Visibility and Credibility in the Political Economy of Reform
AbstractWe investigate the interplay between government credibility and the visibility of policy-making, using the choice of a nominal anchor as an important example of how governments control visibility. We show that visibility has an important influence on how governments acquire credibility, and for this reason is a variable that governments use strategically. Policy-makers with stronger commitment to reform opt for more visible policies (e.g., an exchange-rate anchor) whereas policy-makers who cannot carry through with serious reform opt for noisier signals (e.g., a money anchor). Our logic is that greater visibility makes it easier for the public to learn the government's preferences, and only policy- makers committed to reform want this to happen. Among other things, our analysis provides a rationale for the prevalence of temporary exchange-rate targets in inflation-stabilization programs.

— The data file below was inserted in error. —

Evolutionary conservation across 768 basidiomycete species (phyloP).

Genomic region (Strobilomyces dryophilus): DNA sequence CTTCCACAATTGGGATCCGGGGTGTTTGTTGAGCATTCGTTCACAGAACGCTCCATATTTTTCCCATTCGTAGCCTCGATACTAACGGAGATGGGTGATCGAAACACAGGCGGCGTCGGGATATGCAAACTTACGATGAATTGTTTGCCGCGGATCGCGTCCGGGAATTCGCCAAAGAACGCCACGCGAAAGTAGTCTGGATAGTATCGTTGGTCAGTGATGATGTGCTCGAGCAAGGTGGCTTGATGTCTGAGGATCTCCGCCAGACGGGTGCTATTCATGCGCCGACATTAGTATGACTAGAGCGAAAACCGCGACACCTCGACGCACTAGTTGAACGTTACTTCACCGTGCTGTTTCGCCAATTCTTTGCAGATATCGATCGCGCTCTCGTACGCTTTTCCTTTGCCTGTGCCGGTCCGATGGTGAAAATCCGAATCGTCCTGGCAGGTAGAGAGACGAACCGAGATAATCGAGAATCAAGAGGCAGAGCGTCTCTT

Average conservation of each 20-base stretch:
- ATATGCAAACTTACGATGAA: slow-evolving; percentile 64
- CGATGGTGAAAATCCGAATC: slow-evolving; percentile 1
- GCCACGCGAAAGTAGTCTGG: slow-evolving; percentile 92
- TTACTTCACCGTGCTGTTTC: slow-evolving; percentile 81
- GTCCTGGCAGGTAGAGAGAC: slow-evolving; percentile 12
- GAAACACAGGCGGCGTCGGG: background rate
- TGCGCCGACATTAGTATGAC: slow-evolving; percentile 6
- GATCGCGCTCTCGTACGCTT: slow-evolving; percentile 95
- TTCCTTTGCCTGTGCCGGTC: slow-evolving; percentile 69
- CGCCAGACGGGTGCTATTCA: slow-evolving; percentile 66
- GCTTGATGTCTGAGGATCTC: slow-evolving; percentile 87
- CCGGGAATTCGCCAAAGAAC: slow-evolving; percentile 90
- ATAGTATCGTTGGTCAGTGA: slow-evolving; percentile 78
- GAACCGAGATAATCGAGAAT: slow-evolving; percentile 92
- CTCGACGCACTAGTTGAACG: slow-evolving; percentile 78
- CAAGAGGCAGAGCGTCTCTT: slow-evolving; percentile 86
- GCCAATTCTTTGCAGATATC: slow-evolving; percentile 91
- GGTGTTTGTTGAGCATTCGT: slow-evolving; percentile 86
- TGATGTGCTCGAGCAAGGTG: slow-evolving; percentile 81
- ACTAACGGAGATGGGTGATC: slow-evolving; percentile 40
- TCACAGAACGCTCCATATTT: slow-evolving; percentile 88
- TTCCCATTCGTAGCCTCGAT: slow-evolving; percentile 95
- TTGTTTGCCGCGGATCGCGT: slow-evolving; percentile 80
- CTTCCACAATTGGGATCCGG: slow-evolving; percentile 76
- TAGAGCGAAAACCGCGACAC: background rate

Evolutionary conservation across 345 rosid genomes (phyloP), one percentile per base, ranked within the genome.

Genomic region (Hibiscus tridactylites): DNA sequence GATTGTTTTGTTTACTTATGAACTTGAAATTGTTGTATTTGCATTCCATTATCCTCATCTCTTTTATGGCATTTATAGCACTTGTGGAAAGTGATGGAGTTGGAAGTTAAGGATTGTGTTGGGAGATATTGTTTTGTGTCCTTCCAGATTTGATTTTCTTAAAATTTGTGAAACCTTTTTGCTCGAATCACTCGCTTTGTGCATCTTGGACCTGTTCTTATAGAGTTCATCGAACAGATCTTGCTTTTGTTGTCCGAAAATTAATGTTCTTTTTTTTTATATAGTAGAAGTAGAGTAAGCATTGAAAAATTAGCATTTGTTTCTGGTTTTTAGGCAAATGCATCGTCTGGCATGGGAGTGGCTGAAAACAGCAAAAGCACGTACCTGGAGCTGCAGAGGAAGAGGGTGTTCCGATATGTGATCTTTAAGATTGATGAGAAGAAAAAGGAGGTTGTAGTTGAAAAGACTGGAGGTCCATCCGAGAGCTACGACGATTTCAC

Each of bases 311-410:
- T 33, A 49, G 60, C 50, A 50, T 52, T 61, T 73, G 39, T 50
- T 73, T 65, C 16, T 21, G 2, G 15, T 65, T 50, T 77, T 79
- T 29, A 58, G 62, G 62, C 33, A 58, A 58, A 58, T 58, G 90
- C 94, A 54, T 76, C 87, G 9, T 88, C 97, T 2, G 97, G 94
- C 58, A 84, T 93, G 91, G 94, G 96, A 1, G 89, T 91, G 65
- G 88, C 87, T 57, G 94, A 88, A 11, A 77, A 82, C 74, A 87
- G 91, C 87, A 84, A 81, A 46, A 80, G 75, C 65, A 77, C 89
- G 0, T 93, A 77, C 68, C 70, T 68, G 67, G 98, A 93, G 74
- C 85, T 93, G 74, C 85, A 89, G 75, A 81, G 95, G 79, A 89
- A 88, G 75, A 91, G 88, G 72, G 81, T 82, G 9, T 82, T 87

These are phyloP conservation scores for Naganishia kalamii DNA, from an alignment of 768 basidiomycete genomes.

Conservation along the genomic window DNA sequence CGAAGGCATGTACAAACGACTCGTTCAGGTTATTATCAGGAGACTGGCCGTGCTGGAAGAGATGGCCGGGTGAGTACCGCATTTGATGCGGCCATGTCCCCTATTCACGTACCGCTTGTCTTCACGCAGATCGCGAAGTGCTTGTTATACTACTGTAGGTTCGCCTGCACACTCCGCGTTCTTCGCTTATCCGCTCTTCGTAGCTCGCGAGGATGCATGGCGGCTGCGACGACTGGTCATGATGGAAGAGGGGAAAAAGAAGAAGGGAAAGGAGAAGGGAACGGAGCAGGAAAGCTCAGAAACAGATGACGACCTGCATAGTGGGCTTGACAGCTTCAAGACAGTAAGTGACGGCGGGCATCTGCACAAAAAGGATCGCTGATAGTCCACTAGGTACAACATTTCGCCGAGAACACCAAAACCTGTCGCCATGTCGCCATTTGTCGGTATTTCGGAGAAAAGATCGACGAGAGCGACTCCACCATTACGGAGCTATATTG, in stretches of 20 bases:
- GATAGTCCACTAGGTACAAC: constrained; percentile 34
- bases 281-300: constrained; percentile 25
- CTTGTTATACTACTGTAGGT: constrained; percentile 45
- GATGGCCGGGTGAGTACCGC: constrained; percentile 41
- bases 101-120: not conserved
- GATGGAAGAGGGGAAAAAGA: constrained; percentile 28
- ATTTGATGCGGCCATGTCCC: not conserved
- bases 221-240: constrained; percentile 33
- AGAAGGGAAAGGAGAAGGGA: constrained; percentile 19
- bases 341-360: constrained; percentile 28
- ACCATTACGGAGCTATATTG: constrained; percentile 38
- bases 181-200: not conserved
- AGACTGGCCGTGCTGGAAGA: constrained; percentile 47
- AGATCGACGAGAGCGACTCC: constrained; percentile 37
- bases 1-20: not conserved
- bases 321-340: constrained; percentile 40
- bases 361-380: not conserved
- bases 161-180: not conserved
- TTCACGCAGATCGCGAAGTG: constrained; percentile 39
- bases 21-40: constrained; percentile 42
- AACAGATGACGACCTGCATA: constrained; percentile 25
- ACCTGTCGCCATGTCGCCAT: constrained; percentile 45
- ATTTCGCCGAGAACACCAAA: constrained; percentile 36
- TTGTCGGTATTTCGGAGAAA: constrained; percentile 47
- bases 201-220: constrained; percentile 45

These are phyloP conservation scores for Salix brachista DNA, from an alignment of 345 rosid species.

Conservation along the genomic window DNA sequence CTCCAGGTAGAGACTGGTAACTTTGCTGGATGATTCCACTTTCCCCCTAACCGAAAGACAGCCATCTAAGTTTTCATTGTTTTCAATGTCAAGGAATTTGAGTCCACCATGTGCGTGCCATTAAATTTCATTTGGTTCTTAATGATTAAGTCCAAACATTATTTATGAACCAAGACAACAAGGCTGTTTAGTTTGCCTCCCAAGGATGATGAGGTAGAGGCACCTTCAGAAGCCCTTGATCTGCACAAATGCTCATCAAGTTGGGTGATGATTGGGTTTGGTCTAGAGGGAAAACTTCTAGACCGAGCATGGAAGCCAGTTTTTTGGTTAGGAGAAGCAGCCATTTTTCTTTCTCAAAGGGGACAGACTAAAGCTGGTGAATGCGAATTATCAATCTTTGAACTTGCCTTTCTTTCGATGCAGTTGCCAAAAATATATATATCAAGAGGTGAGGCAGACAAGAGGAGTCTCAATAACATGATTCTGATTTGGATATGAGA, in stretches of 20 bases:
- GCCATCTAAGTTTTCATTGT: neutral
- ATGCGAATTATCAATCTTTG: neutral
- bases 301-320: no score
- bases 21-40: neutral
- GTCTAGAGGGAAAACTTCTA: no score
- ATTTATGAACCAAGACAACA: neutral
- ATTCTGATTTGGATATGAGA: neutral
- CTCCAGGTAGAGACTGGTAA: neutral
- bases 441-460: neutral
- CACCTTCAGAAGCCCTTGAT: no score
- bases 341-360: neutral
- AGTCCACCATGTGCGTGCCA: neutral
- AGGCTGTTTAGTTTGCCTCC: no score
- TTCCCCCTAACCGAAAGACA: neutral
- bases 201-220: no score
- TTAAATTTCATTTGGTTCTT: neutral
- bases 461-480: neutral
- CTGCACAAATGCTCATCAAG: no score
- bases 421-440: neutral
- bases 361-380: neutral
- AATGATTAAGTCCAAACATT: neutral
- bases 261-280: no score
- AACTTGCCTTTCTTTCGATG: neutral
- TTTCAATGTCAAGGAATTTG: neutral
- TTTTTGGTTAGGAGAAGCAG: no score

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Bibliographic InfoPaper provided by Boston College Department of Economics in its series Boston College Working Papers in Economics with number 346..
Length: 32 pages
Date of creation: 01 Jan 1997
Date of revision:
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Postal: Boston College, 140 Commonwealth Avenue, Chestnut Hill MA 02467 USA
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macroeconomic policy; credibility;
Find related papers by JEL classification:
- E61 - Macroeconomics and Monetary Economics - - Macroeconomic Policy, Macroeconomic Aspects of Public Finance, and General Outlook - - - Policy Objectives; Policy Designs and Consistency; Policy Coordination
- E63 - Macroeconomics and Monetary Economics - - Macroeconomic Policy, Macroeconomic Aspects of Public Finance, and General Outlook - - - Comparative or Joint Analysis of Fiscal and Monetary Policy; Stabilization; Treasury Policy
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